Declutter Challenge: Getting Started
As we embark on our declutter photo challenge on social media, I thought I would share a few tips that help me when I’m going through a declutter session.
First off, I believe that a declutter session is whatever we make it. It can be as big or as little as you wish to undertake.
I’m not here to say that what works for me will work for everyone who reads this blog. I’m just saying that these are the things that have helped me. However, keep in mind, change won’t happen until you embrace it.
Decluttering Can Be Emotional
Through the messages that I have been receiving, I’m hearing a lot about people are feeling anxious or nervous about this challenge. Letting go of things we have become attached to is hard. Change is hard. It can be downright scary, but the first step toward this change and having a clutter free home is jumping right in. I struggled when I started getting my home clutter free, but now it feels empowering. And another thing, we are here to support each other. Reach out if you’re feeling scared, anxious, nervous.
If you have an item that has true sentimental value to you or great memories tied to and you have the space for it in your home, please keep it displayed in your home. It belongs there. However, if you are holding on to that sweater in your closet that was a gift and you’ll never wear it, donate it. There’s no need to hold on to things that have not true value in our homes.
Here’s a few things to consider when decluttering:
Do I love it, use it, will use or wear it within the next six months? If not, I’d say it’s safe to donate or pitch it.
Some people find it beneficial to change out their wardrobes with the seasons. This could be helpful to those of us who have smaller homes and closets. Consider paring down and keeping it simple.
Others find it helpful to keep a limit of the number of hangers in their closets. I like to have less than 50 hangers in mine and that’s for year round.
When you’re decluttering an area, set up four boxes. One filled with items to donate, one to sell, one to trash and one to keep.
Use my Super Detailed Declutter Checklist (sign up below for FREE access)
While doing a little bit of research on what some of the biggest stumbling blocks that come up while going through a declutter and organization session, I found these to be the top issues.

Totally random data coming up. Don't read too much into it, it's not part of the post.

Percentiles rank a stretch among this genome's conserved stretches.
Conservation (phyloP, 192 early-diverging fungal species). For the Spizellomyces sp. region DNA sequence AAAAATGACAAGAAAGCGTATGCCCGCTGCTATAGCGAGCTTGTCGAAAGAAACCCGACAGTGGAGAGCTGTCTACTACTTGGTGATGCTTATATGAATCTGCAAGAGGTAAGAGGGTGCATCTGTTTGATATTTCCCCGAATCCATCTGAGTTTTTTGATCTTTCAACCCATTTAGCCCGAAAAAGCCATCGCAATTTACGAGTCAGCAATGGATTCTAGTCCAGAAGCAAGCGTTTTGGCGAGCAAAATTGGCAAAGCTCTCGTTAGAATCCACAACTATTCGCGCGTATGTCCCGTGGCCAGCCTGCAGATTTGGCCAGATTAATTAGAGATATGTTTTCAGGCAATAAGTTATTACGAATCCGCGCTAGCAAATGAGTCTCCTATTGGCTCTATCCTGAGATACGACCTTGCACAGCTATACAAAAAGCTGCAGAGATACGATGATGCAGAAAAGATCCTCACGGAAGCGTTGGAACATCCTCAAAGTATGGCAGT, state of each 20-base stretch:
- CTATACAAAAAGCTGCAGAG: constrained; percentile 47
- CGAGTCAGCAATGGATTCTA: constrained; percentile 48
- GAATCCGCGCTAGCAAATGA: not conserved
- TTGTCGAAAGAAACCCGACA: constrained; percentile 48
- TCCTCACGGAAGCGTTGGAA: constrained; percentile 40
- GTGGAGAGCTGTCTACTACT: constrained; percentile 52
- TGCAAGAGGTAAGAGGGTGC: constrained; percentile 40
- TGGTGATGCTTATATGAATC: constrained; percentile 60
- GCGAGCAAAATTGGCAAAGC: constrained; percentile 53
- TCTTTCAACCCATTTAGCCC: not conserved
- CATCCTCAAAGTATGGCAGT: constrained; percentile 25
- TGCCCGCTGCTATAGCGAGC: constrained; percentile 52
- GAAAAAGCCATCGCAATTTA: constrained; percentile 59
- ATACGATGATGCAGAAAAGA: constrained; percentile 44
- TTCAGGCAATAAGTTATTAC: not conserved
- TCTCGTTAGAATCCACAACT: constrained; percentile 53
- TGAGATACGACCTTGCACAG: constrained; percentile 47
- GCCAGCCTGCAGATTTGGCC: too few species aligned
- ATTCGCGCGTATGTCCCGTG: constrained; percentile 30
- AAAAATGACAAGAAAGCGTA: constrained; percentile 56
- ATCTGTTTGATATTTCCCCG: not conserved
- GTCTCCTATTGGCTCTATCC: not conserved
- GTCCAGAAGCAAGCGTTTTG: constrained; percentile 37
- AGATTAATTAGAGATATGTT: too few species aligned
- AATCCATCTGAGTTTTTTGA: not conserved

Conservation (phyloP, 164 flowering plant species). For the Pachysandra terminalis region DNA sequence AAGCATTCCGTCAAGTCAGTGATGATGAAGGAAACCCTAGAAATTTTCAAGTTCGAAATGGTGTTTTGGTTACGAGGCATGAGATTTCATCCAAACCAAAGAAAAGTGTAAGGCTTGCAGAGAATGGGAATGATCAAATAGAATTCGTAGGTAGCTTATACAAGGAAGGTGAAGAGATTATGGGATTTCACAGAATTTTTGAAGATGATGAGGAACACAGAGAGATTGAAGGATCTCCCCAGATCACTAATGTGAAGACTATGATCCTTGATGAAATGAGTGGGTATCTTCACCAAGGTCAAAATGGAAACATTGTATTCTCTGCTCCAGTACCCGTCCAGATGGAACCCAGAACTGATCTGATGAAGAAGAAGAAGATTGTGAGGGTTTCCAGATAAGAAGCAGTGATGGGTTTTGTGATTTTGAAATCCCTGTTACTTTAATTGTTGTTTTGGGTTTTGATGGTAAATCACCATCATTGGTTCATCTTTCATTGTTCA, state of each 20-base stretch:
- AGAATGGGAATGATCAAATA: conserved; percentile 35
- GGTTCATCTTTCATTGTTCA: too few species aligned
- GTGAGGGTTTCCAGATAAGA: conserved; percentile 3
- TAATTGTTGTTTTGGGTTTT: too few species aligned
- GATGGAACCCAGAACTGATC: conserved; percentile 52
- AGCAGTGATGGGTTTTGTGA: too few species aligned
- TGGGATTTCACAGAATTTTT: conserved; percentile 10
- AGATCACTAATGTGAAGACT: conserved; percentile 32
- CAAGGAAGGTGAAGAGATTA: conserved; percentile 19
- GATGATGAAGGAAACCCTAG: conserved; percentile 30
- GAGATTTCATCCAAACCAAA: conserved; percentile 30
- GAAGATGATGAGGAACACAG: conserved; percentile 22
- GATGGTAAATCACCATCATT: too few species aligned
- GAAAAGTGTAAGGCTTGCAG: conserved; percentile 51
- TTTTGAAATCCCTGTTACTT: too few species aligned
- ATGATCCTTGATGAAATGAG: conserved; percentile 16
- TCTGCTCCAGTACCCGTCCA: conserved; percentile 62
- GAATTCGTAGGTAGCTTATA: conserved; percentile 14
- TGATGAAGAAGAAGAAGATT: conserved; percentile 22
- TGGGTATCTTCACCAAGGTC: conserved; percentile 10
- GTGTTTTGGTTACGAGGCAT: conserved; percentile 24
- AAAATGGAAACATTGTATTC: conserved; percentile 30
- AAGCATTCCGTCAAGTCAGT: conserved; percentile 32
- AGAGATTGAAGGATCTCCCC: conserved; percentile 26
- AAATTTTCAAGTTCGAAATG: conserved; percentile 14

It was a gift, so I must keep it.
I totally understand not wanting to hurt someone’s feelings, but it’s important to separate our feelings from items. Does the item make you happy? Does it lead to clutter or hold does it have value in your home? If it doesn’t add value, get rid of it!
The price that I paid for that item was too high.
Money is tight for many of us and with the uncertainty of the economy, it is easy to want to save an item for someday. Remember this, someday may never come. That item may still be taking up valuable storage space in your home. Consider selling it on a local swap shop or garage sale and put the money from that item into a saving jar for a rainy day.
Probably one of the biggest themes that I have seen that holds many back from decluttering is the emotional connection that is attached to an item. This is why I saved the sentimental things for the last day. As I mentioned above, there is no need to get rid of an item that is truly special to you. If you have a place in your home for it, keep it! But, if you’ve grown emotionally attached to an item for any of the reasons that I just mentioned above, please consider getting rid of it
Handling the Overwhelm
Lastly, most of us feel overwhelmed and don’t know where to start when it comes to a declutter session. That is why I’ve created my declutter checklist. It’s broken down into 2 ½ weeks with different areas each day. This way it doesn’t become too overwhelming and is totally manageable!